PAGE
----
Friess was interviewed by Bloomberg News late last month, saying, "I think I wanna be a little more low-profile, and the amount of money is kinda between myself, my family and Rick."

In less than six weeks, superPACs have to file their first disclosure reports, listing names and dollar amounts for all but their smallest donors. Friess said he has ways around that.

"You'll find out my giving maybe if you work real hard," he said, "but I'm going to make it hard for you to find out where I'm giving and how I'm giving."

Not all of the candidates have friends like Friess. One is Kentucky Sen. Rand Paul. It was thought that Paul's libertarian stances would appeal to Silicon Valley entrepreneurs. But things haven't worked out that way. Paul has struggled to find a billionaire to call his own.

Craig Shirley, a campaign consultant turned Ronald Reagan historian, told NPR he used to think voters would have problems with billionaire-financed superPACs, but now, "everyone's become so inured to billionaires playing in national politics, that they've just kind of come to accept it."

It seems to be truer among Republicans than among Democrats.

On her first day campaigning in Iowa, former Secretary of State Hillary Clinton pledged to fix the political money system "and get unaccountable money out of it once and for all, even if that takes a constitutional amendment."

But Clinton's operation is struggling to drum up wealthy liberals to support its own superPAC.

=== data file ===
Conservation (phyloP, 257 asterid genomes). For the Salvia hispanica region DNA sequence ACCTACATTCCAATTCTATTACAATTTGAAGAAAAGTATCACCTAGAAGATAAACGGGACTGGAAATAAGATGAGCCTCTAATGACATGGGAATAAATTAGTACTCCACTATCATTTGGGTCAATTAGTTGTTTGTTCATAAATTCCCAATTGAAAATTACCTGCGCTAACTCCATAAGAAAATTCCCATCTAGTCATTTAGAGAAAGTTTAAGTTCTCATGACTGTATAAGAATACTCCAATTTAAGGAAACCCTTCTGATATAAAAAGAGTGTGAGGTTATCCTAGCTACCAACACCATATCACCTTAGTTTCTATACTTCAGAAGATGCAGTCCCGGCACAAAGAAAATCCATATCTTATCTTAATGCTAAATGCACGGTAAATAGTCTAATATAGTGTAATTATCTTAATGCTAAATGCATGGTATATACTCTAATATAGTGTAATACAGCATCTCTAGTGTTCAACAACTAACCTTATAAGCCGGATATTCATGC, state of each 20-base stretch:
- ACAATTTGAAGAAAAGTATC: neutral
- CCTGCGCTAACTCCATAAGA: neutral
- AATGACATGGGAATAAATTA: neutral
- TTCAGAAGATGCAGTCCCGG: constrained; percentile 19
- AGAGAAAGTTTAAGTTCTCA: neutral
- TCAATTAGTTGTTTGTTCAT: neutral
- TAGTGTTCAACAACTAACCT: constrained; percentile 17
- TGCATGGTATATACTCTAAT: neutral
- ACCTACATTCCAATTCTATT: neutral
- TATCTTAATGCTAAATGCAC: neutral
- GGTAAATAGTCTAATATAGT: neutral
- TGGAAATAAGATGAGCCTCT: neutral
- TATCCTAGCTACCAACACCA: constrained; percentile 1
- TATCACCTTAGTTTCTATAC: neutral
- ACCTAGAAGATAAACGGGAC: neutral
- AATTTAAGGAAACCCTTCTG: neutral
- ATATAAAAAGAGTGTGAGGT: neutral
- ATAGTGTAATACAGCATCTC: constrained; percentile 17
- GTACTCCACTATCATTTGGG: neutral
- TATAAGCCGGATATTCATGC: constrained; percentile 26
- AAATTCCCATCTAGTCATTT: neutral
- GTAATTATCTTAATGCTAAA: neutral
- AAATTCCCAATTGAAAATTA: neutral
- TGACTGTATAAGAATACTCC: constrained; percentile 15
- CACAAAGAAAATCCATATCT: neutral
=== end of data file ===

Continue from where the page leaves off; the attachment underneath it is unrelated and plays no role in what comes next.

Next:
It's too early in the race for those donors, making her presidential superPAC look like it's caught in a rerun.

In 2012, the Democratic superPAC didn't really get rolling until August of that year, barely three months before Election Day.

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Transcript

ARI SHAPIRO, HOST:

OK, so it's still early in the presidential race for candidates to go looking for a potential vice president, but plenty are seeking a different kind of running mate - a billionaire. Candidates need multimillion-dollar superPACs to help them win, and those superPACs need wealthy donors, so the hunt is on, as NPR's Peter Overby reports.

PETER OVERBY, BYLINE: Jeb Bush was pleading for money. Late last month, a fundraising email sent in his name asked for $100, $50, $25 - or anything you can spare right now. Bush said his political action committee still needed $5,674 to meet a monthly goal. The same day his organization hit send on that email, Bush was was talking about big-donor fundraising for his superPAC - $100 million so far - some of it solicited by Bush himself.

(SOUNDBITE OF TV SHOW, "FACE THE NATION")

43RD GOV JEB BUSH: We're going to completely adhere to the law, for sure.

OVERBY: Bush was on CBS's "Face The Nation." He was defending this arrangement because the law keeps candidates from raising superPAC-level money, and a superPAC is supposed to be independent of the candidate's campaign.

(SOUNDBITE OF TV SHOW, "FACE THE NATION")

BUSH: There'll be no coordination at all with any superPAC.